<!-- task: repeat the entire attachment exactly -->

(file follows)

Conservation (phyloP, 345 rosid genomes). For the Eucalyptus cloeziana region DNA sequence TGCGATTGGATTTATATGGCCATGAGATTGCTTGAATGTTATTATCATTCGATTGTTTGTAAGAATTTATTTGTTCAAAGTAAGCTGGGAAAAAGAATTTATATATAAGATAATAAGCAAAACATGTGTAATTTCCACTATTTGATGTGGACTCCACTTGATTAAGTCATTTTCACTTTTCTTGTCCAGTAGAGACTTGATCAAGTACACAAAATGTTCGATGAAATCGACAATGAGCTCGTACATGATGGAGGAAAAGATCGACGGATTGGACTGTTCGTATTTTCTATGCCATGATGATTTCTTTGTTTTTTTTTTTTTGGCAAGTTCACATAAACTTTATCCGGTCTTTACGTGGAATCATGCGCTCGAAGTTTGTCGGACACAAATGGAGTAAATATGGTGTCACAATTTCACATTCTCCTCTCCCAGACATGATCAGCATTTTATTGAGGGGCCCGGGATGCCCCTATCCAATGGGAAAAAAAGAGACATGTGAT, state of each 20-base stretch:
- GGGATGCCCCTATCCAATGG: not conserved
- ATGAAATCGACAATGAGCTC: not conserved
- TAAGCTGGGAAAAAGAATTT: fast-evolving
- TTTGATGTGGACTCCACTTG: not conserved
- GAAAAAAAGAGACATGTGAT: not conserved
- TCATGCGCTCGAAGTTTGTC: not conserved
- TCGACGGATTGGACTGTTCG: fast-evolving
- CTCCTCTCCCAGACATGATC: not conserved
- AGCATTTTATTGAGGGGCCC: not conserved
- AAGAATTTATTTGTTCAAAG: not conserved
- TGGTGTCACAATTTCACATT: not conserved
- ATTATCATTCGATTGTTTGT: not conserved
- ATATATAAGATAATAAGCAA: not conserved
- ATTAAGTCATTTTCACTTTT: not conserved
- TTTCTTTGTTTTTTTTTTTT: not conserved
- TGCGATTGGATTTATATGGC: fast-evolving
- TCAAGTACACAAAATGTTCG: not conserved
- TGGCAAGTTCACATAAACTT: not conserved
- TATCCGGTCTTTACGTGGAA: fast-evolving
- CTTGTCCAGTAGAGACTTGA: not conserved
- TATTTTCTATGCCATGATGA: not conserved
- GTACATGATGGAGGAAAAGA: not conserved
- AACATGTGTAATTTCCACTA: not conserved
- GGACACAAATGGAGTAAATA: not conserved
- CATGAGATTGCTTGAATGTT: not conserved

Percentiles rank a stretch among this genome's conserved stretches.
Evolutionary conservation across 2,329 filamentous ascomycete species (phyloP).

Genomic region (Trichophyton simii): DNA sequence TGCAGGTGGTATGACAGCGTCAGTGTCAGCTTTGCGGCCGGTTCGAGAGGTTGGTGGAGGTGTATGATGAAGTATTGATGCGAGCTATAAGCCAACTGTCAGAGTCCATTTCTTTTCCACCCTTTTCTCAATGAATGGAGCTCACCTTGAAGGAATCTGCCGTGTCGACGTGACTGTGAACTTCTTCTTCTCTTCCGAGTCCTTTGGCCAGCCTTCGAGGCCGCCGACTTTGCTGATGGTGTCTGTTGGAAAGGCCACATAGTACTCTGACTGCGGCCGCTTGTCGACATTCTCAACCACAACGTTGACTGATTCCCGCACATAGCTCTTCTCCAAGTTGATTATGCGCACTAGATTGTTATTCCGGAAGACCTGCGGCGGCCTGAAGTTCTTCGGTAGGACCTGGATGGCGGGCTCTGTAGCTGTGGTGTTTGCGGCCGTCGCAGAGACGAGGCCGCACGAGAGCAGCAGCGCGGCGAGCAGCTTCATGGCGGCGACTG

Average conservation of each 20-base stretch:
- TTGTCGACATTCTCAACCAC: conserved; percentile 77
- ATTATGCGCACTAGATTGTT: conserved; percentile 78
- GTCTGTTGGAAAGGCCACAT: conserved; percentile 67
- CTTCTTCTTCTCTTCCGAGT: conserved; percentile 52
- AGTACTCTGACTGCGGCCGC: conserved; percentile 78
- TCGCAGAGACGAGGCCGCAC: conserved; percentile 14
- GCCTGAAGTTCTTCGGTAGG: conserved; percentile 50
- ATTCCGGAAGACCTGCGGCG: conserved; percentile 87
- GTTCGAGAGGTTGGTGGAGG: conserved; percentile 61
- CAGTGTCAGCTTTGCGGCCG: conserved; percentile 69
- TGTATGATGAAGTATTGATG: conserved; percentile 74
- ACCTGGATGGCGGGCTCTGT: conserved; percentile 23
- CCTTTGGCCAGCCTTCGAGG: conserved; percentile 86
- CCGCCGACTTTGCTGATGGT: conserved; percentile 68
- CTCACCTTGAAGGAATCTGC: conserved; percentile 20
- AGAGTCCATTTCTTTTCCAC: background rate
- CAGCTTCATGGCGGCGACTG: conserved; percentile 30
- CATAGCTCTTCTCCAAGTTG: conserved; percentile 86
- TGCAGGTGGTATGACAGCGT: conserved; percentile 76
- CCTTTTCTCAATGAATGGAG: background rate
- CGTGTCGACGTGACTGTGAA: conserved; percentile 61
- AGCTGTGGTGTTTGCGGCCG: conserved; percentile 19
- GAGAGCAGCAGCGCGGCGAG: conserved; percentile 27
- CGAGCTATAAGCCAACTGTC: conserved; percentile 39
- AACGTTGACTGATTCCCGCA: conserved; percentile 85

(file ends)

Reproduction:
Conservation (phyloP, 345 rosid genomes). For the Eucalyptus cloeziana region DNA sequence TGCGATTGGATTTATATGGCCATGAGATTGCTTGAATGTTATTATCATTCGATTGTTTGTAAGAATTTATTTGTTCAAAGTAAGCTGGGAAAAAGAATTTATATATAAGATAATAAGCAAAACATGTGTAATTTCCACTATTTGATGTGGACTCCACTTGATTAAGTCATTTTCACTTTTCTTGTCCAGTAGAGACTTGATCAAGTACACAAAATGTTCGATGAAATCGACAATGAGCTCGTACATGATGGAGGAAAAGATCGACGGATTGGACTGTTCGTATTTTCTATGCCATGATGATTTCTTTGTTTTTTTTTTTTTGGCAAGTTCACATAAACTTTATCCGGTCTTTACGTGGAATCATGCGCTCGAAGTTTGTCGGACACAAATGGAGTAAATATGGTGTCACAATTTCACATTCTCCTCTCCCAGACATGATCAGCATTTTATTGAGGGGCCCGGGATGCCCCTATCCAATGGGAAAAAAAGAGACATGTGAT, state of each 20-base stretch:
- GGGATGCCCCTATCCAATGG: not conserved
- ATGAAATCGACAATGAGCTC: not conserved
- TAAGCTGGGAAAAAGAATTT: fast-evolving
- TTTGATGTGGACTCCACTTG: not conserved
- GAAAAAAAGAGACATGTGAT: not conserved
- TCATGCGCTCGAAGTTTGTC: not conserved
- TCGACGGATTGGACTGTTCG: fast-evolving
- CTCCTCTCCCAGACATGATC: not conserved
- AGCATTTTATTGAGGGGCCC: not conserved
- AAGAATTTATTTGTTCAAAG: not conserved
- TGGTGTCACAATTTCACATT: not conserved
- ATTATCATTCGATTGTTTGT: not conserved
- ATATATAAGATAATAAGCAA: not conserved
- ATTAAGTCATTTTCACTTTT: not conserved
- TTTCTTTGTTTTTTTTTTTT: not conserved
- TGCGATTGGATTTATATGGC: fast-evolving
- TCAAGTACACAAAATGTTCG: not conserved
- TGGCAAGTTCACATAAACTT: not conserved
- TATCCGGTCTTTACGTGGAA: fast-evolving
- CTTGTCCAGTAGAGACTTGA: not conserved
- TATTTTCTATGCCATGATGA: not conserved
- GTACATGATGGAGGAAAAGA: not conserved
- AACATGTGTAATTTCCACTA: not conserved
- GGACACAAATGGAGTAAATA: not conserved
- CATGAGATTGCTTGAATGTT: not conserved

Percentiles rank a stretch among this genome's conserved stretches.
Evolutionary conservation across 2,329 filamentous ascomycete species (phyloP).

Genomic region (Trichophyton simii): DNA sequence TGCAGGTGGTATGACAGCGTCAGTGTCAGCTTTGCGGCCGGTTCGAGAGGTTGGTGGAGGTGTATGATGAAGTATTGATGCGAGCTATAAGCCAACTGTCAGAGTCCATTTCTTTTCCACCCTTTTCTCAATGAATGGAGCTCACCTTGAAGGAATCTGCCGTGTCGACGTGACTGTGAACTTCTTCTTCTCTTCCGAGTCCTTTGGCCAGCCTTCGAGGCCGCCGACTTTGCTGATGGTGTCTGTTGGAAAGGCCACATAGTACTCTGACTGCGGCCGCTTGTCGACATTCTCAACCACAACGTTGACTGATTCCCGCACATAGCTCTTCTCCAAGTTGATTATGCGCACTAGATTGTTATTCCGGAAGACCTGCGGCGGCCTGAAGTTCTTCGGTAGGACCTGGATGGCGGGCTCTGTAGCTGTGGTGTTTGCGGCCGTCGCAGAGACGAGGCCGCACGAGAGCAGCAGCGCGGCGAGCAGCTTCATGGCGGCGACTG

Average conservation of each 20-base stretch:
- TTGTCGACATTCTCAACCAC: conserved; percentile 77
- ATTATGCGCACTAGATTGTT: conserved; percentile 78
- GTCTGTTGGAAAGGCCACAT: conserved; percentile 67
- CTTCTTCTTCTCTTCCGAGT: conserved; percentile 52
- AGTACTCTGACTGCGGCCGC: conserved; percentile 78
- TCGCAGAGACGAGGCCGCAC: conserved; percentile 14
- GCCTGAAGTTCTTCGGTAGG: conserved; percentile 50
- ATTCCGGAAGACCTGCGGCG: conserved; percentile 87
- GTTCGAGAGGTTGGTGGAGG: conserved; percentile 61
- CAGTGTCAGCTTTGCGGCCG: conserved; percentile 69
- TGTATGATGAAGTATTGATG: conserved; percentile 74
- ACCTGGATGGCGGGCTCTGT: conserved; percentile 23
- CCTTTGGCCAGCCTTCGAGG: conserved; percentile 86
- CCGCCGACTTTGCTGATGGT: conserved; percentile 68
- CTCACCTTGAAGGAATCTGC: conserved; percentile 20
- AGAGTCCATTTCTTTTCCAC: background rate
- CAGCTTCATGGCGGCGACTG: conserved; percentile 30
- CATAGCTCTTCTCCAAGTTG: conserved; percentile 86
- TGCAGGTGGTATGACAGCGT: conserved; percentile 76
- CCTTTTCTCAATGAATGGAG: background rate
- CGTGTCGACGTGACTGTGAA: conserved; percentile 61
- AGCTGTGGTGTTTGCGGCCG: conserved; percentile 19
- GAGAGCAGCAGCGCGGCGAG: conserved; percentile 27
- CGAGCTATAAGCCAACTGTC: conserved; percentile 39
- AACGTTGACTGATTCCCGCA: conserved; percentile 85